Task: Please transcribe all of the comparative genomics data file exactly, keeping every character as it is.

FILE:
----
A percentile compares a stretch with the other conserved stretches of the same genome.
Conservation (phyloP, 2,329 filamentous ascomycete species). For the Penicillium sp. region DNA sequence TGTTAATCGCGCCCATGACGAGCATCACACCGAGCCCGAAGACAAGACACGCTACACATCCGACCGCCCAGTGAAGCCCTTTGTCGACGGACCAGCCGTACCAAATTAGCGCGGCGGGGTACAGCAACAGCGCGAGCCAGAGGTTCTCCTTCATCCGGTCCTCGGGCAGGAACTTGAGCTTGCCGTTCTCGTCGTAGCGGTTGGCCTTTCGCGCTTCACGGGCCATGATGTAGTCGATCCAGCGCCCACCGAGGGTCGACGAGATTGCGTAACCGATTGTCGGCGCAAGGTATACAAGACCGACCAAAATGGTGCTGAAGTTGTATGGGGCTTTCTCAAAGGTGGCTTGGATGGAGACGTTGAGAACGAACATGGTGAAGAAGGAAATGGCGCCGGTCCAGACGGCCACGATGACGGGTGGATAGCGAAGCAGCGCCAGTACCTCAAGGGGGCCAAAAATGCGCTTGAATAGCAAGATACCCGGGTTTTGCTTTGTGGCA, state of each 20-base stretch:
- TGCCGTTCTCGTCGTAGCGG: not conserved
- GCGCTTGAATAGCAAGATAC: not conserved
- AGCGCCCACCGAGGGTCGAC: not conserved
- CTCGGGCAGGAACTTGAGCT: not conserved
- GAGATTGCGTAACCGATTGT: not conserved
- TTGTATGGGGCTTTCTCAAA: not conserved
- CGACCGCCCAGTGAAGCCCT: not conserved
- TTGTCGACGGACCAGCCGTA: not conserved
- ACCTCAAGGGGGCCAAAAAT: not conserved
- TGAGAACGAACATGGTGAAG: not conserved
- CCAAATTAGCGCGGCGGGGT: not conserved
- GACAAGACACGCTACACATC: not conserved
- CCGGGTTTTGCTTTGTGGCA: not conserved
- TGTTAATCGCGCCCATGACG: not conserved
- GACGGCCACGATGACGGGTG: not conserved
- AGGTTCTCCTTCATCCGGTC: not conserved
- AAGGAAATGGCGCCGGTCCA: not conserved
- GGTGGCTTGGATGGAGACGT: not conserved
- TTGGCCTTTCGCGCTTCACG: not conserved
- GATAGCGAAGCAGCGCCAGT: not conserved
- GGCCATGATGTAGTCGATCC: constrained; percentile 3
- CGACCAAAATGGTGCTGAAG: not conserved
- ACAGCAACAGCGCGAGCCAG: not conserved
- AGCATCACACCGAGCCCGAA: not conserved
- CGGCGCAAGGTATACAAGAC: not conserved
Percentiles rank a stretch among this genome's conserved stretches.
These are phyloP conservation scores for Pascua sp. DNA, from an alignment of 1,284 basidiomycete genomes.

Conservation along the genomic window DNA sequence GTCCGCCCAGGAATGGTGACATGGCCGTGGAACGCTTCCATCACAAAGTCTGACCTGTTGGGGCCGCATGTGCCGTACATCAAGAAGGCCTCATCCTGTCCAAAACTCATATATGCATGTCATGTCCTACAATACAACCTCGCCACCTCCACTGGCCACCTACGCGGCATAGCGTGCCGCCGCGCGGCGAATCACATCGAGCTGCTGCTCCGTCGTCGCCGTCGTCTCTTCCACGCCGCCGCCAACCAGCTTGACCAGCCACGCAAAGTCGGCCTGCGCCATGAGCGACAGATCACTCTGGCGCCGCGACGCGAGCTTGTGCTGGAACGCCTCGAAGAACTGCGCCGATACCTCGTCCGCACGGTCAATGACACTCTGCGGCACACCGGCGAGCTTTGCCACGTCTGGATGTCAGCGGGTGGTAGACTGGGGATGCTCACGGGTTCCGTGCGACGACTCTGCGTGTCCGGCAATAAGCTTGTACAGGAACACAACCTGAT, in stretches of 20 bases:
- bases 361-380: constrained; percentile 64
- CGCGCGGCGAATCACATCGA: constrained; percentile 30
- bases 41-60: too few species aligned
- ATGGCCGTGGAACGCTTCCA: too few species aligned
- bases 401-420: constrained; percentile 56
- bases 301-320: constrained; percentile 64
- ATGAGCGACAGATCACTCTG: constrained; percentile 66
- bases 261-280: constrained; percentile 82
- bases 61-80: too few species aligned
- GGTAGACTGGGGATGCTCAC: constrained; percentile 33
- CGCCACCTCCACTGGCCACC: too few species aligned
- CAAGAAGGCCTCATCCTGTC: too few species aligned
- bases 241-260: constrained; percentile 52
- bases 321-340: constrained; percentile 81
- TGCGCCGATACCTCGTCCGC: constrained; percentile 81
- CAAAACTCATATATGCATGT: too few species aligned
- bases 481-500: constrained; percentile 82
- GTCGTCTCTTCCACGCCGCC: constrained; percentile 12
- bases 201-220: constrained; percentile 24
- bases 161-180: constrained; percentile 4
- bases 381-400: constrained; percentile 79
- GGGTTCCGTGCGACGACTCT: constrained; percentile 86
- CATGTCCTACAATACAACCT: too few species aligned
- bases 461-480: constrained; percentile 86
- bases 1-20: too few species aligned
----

A percentile compares a stretch with the other conserved stretches of the same genome.
Conservation (phyloP, 2,329 filamentous ascomycete species). For the Penicillium sp. region DNA sequence TGTTAATCGCGCCCATGACGAGCATCACACCGAGCCCGAAGACAAGACACGCTACACATCCGACCGCCCAGTGAAGCCCTTTGTCGACGGACCAGCCGTACCAAATTAGCGCGGCGGGGTACAGCAACAGCGCGAGCCAGAGGTTCTCCTTCATCCGGTCCTCGGGCAGGAACTTGAGCTTGCCGTTCTCGTCGTAGCGGTTGGCCTTTCGCGCTTCACGGGCCATGATGTAGTCGATCCAGCGCCCACCGAGGGTCGACGAGATTGCGTAACCGATTGTCGGCGCAAGGTATACAAGACCGACCAAAATGGTGCTGAAGTTGTATGGGGCTTTCTCAAAGGTGGCTTGGATGGAGACGTTGAGAACGAACATGGTGAAGAAGGAAATGGCGCCGGTCCAGACGGCCACGATGACGGGTGGATAGCGAAGCAGCGCCAGTACCTCAAGGGGGCCAAAAATGCGCTTGAATAGCAAGATACCCGGGTTTTGCTTTGTGGCA, state of each 20-base stretch:
- TGCCGTTCTCGTCGTAGCGG: not conserved
- GCGCTTGAATAGCAAGATAC: not conserved
- AGCGCCCACCGAGGGTCGAC: not conserved
- CTCGGGCAGGAACTTGAGCT: not conserved
- GAGATTGCGTAACCGATTGT: not conserved
- TTGTATGGGGCTTTCTCAAA: not conserved
- CGACCGCCCAGTGAAGCCCT: not conserved
- TTGTCGACGGACCAGCCGTA: not conserved
- ACCTCAAGGGGGCCAAAAAT: not conserved
- TGAGAACGAACATGGTGAAG: not conserved
- CCAAATTAGCGCGGCGGGGT: not conserved
- GACAAGACACGCTACACATC: not conserved
- CCGGGTTTTGCTTTGTGGCA: not conserved
- TGTTAATCGCGCCCATGACG: not conserved
- GACGGCCACGATGACGGGTG: not conserved
- AGGTTCTCCTTCATCCGGTC: not conserved
- AAGGAAATGGCGCCGGTCCA: not conserved
- GGTGGCTTGGATGGAGACGT: not conserved
- TTGGCCTTTCGCGCTTCACG: not conserved
- GATAGCGAAGCAGCGCCAGT: not conserved
- GGCCATGATGTAGTCGATCC: constrained; percentile 3
- CGACCAAAATGGTGCTGAAG: not conserved
- ACAGCAACAGCGCGAGCCAG: not conserved
- AGCATCACACCGAGCCCGAA: not conserved
- CGGCGCAAGGTATACAAGAC: not conserved
Percentiles rank a stretch among this genome's conserved stretches.
These are phyloP conservation scores for Pascua sp. DNA, from an alignment of 1,284 basidiomycete genomes.

Conservation along the genomic window DNA sequence GTCCGCCCAGGAATGGTGACATGGCCGTGGAACGCTTCCATCACAAAGTCTGACCTGTTGGGGCCGCATGTGCCGTACATCAAGAAGGCCTCATCCTGTCCAAAACTCATATATGCATGTCATGTCCTACAATACAACCTCGCCACCTCCACTGGCCACCTACGCGGCATAGCGTGCCGCCGCGCGGCGAATCACATCGAGCTGCTGCTCCGTCGTCGCCGTCGTCTCTTCCACGCCGCCGCCAACCAGCTTGACCAGCCACGCAAAGTCGGCCTGCGCCATGAGCGACAGATCACTCTGGCGCCGCGACGCGAGCTTGTGCTGGAACGCCTCGAAGAACTGCGCCGATACCTCGTCCGCACGGTCAATGACACTCTGCGGCACACCGGCGAGCTTTGCCACGTCTGGATGTCAGCGGGTGGTAGACTGGGGATGCTCACGGGTTCCGTGCGACGACTCTGCGTGTCCGGCAATAAGCTTGTACAGGAACACAACCTGAT, in stretches of 20 bases:
- bases 361-380: constrained; percentile 64
- CGCGCGGCGAATCACATCGA: constrained; percentile 30
- bases 41-60: too few species aligned
- ATGGCCGTGGAACGCTTCCA: too few species aligned
- bases 401-420: constrained; percentile 56
- bases 301-320: constrained; percentile 64
- ATGAGCGACAGATCACTCTG: constrained; percentile 66
- bases 261-280: constrained; percentile 82
- bases 61-80: too few species aligned
- GGTAGACTGGGGATGCTCAC: constrained; percentile 33
- CGCCACCTCCACTGGCCACC: too few species aligned
- CAAGAAGGCCTCATCCTGTC: too few species aligned
- bases 241-260: constrained; percentile 52
- bases 321-340: constrained; percentile 81
- TGCGCCGATACCTCGTCCGC: constrained; percentile 81
- CAAAACTCATATATGCATGT: too few species aligned
- bases 481-500: constrained; percentile 82
- GTCGTCTCTTCCACGCCGCC: constrained; percentile 12
- bases 201-220: constrained; percentile 24
- bases 161-180: constrained; percentile 4
- bases 381-400: constrained; percentile 79
- GGGTTCCGTGCGACGACTCT: constrained; percentile 86
- CATGTCCTACAATACAACCT: too few species aligned
- bases 461-480: constrained; percentile 86
- bases 1-20: too few species aligned